Recitation 1: Welcome

Computer Science?

The response I hear quite often when I tell people I study computer science is something akin to “Oh, gosh I could never do that I’m so bad with computers in general”.

When I first started I would quite often correct them, but by now the response is so ubiquitous that I’ve more or less given up. It’s not even that they mean much offense by it – I do believe they genuinely believe this to be true. It’s just sad that there is such a misperception when it comes to what computer science really is. And it’s not their fault.

The term computer science is rather misleading: it is not the science of computers. Strangely enough, computer science has virtually nothing intrinsically tied with computer as we know them to be in the modern era.

Let me put this way: Saying you cannot do well in computer science because you do not know how to set up your TV is like saying you couldn’t be a doctor because you can’t get this one EKG machine to work all the time. The CS degree is not about figuring out how to fix your grandmother’s computer. It’s not about knowing the solution to why your Microsoft Word crashes all the time. Not even close.

At its heart, computer science is about how to solve problems. Developing algorithms, or procedures, to tackle various problems. What kinds of problems, you might ask. No, not like how to install the latest game on your computer. That’s tech support, but you’d be wise not to think lowly of them either.

The kinds of problems I’m talking about are some of the following:

This is computer science.


When most people think computer science, the word cubicle is not far behind. People assume computer scientists just sit around and code all day long. I wonder won’t why people don’t think doctors all just sit and prescribe medicines all day long? We computer scientsts have likely marketed ourselves rather poorly.

There is an incredible diversity within computer science. Our very own Professor Jayanti is an incredible algorithms expert; he specializes in theory. He is known for proudly proclaiming that he hasn’t coded in nearly a decade!

On the other hand, there are the newly burgeoning fields of Artificial Intelligence and Machine Learning, headed by Professors Balkcom and Torressani.

Our very own Professor Farid is something of a genius when it comes to image analysis (check out his photo forensics course – it’s a whole course on how to tell whether an image is photoshopped or not!).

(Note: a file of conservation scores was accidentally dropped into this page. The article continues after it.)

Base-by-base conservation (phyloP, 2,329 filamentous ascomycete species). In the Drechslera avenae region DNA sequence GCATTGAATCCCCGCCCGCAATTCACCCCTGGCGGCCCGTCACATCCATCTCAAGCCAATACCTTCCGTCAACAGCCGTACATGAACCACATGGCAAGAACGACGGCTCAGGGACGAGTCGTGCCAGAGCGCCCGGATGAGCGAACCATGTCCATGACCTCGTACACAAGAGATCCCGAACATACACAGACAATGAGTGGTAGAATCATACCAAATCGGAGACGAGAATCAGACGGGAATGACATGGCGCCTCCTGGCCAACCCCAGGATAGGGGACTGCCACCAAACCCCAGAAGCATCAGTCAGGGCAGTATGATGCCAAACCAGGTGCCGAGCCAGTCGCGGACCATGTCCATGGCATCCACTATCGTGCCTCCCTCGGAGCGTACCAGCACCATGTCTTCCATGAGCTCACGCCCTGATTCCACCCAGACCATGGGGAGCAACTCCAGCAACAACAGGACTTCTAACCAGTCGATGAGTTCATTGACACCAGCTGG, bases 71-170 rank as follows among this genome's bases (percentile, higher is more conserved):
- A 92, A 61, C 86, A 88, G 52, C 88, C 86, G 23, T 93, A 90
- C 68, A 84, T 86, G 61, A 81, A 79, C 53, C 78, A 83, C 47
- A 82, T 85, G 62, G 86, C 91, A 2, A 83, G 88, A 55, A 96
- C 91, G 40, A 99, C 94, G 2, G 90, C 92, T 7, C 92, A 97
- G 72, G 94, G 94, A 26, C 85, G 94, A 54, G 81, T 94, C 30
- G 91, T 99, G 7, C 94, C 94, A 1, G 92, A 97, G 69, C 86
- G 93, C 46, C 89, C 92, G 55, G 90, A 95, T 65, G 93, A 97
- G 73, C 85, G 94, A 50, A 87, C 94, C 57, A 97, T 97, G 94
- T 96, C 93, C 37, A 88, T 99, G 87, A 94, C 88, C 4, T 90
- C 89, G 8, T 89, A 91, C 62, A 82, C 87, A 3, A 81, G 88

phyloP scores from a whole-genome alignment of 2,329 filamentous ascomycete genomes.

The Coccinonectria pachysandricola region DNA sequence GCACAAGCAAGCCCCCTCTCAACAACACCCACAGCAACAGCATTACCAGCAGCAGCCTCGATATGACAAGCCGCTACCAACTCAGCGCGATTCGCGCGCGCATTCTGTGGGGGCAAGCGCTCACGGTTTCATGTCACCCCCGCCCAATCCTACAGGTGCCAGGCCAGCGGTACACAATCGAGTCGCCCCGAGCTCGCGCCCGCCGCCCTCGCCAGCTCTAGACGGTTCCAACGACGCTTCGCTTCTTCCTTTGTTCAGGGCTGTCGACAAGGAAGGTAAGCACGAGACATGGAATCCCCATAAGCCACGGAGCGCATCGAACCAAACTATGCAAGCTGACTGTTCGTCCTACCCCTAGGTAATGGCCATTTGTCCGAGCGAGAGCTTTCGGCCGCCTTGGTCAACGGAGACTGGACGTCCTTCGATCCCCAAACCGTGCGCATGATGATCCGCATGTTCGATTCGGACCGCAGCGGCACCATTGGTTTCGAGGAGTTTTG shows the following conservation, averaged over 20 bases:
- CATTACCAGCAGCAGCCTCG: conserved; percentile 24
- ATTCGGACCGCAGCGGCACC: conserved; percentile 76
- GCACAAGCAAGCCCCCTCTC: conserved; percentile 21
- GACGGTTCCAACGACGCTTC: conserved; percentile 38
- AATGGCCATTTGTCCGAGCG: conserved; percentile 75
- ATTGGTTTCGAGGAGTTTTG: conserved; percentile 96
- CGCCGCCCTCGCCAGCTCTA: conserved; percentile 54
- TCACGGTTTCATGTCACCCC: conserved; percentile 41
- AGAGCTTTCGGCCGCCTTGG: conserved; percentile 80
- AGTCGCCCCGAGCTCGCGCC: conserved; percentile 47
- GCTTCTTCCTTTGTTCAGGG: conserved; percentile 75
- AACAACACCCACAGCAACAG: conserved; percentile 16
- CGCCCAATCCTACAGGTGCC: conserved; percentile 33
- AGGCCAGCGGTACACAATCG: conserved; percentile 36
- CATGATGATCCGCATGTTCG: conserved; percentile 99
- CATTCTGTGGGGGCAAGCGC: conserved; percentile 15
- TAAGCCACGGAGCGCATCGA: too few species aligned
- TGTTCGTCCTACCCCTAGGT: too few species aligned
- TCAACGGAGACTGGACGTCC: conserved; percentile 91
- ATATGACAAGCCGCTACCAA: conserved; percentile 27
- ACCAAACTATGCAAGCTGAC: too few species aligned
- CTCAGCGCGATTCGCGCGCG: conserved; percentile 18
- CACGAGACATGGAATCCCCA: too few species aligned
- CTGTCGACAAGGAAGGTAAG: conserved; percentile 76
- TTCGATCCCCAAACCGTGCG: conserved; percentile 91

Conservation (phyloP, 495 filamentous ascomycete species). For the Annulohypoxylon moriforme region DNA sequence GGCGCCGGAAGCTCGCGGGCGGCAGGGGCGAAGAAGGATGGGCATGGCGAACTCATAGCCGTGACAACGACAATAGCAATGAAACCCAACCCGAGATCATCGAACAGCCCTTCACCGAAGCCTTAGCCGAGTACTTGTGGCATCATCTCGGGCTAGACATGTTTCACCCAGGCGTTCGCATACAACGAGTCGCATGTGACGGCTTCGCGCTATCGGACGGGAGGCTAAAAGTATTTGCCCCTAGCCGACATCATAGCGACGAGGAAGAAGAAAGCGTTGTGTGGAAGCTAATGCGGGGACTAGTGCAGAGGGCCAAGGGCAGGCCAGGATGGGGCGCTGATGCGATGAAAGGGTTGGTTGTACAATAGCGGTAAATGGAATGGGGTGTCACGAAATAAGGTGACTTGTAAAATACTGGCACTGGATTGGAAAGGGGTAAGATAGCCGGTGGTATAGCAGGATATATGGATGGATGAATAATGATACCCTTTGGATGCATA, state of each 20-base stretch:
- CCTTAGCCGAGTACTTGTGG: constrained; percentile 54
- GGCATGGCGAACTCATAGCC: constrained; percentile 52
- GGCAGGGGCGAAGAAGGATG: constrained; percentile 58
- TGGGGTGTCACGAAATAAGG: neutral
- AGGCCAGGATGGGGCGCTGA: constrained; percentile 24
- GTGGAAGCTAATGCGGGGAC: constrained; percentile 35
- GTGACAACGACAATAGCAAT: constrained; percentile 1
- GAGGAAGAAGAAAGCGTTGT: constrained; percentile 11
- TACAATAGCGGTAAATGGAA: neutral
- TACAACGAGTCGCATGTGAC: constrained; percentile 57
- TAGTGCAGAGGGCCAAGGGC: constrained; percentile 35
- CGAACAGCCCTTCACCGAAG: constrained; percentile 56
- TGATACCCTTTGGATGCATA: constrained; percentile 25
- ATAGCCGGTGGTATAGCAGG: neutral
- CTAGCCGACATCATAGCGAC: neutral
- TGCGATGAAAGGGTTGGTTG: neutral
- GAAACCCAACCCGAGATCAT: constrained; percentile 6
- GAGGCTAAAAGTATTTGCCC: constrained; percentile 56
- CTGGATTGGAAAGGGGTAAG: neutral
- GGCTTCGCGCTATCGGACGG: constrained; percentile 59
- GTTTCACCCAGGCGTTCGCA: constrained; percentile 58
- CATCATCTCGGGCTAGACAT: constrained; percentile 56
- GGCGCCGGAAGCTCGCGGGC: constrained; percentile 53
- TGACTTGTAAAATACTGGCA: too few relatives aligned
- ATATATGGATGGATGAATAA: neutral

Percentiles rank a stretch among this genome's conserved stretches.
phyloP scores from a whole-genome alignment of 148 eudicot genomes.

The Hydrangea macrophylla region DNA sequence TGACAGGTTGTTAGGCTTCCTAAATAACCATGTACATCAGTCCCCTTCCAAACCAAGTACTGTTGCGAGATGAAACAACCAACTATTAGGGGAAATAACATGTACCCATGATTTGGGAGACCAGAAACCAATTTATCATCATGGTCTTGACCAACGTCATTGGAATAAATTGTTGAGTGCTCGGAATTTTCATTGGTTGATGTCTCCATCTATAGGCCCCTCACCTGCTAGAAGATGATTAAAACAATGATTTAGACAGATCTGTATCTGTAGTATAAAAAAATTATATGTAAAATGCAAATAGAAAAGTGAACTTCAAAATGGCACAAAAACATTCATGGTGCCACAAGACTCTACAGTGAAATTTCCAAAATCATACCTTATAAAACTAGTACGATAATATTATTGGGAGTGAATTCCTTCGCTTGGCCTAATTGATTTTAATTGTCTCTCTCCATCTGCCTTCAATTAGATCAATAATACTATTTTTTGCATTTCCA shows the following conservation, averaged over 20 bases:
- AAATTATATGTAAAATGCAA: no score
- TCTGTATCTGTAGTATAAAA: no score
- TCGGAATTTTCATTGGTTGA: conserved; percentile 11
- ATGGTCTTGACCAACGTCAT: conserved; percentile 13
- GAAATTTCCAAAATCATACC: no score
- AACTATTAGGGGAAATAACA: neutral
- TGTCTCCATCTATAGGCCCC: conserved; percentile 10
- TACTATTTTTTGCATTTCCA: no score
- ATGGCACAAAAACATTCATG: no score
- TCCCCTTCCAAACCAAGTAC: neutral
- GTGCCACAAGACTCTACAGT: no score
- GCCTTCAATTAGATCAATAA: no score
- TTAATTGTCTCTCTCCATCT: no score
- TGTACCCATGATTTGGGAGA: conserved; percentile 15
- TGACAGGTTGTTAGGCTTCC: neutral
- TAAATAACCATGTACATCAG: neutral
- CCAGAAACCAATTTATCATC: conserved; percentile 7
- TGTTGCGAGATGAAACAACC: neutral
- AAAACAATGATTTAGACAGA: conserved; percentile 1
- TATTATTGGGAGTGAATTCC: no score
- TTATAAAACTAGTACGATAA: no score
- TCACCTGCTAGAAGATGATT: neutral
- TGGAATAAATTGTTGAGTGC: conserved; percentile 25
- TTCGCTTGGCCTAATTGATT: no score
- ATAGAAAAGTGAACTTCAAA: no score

And many other fields like security (Professor Smith,) compilers (Professor Cormen,) smartphones and networks (Professor Campbell), and so many others that even I don’t know!

The point is that if you think all computer science offers you is a desk job where you sit and code in front of a computer all day, you’re sorely mistaken.


I’m not saying that the field of computer science is not without its own exclusivity. It, like all other fields, has its own problems. But a major issue that many people feel is that unlike the stereotypical Asian male who’s been programming since he was eight years old, they don’t know about computers, so they can’t cut it.

Let me tell you: yes, you can.

When I first came here I was hell-bent on never taking a CS course. Why? Both my parents are computer scientists. I didn’t know a darn thing about computers growing up, but I knew one thing – I sure as heck didn’t want to be like my parents.

All my friends played video games and would talk about their RAMs and GPUs and how cool their new hard drives were, and I would sit and twiddle my thumbs thinking “What the heck is going on?” I decided early on that I wasn’t good at computers, and coming to Dartmouth was no different.

The first time I programmed was freshman spring, taking CS5 (the old version of CS1). There were kids who had been programming for literally a decade longer than I had. But those kids aren’t going to be taking CS1; and even if they are, this class is not on a curve. Their success is not going to make you a failure.

I’m not saying it’ll be easy. I’m not saying that you can put in three hours of work a week and get an A. But the excuse that you haven’t been programming while others have been is irrelavent: this is designed to be an introductory course that assumes no knowledge of programming. None.

Professor Cormen has famously said this multiple times, and it’s quite true:

Can you read? Can you use computers well enough to send an email? If so, you’ve met the pre-requisites for this class.

That’s it.

Welcome to CS1! :)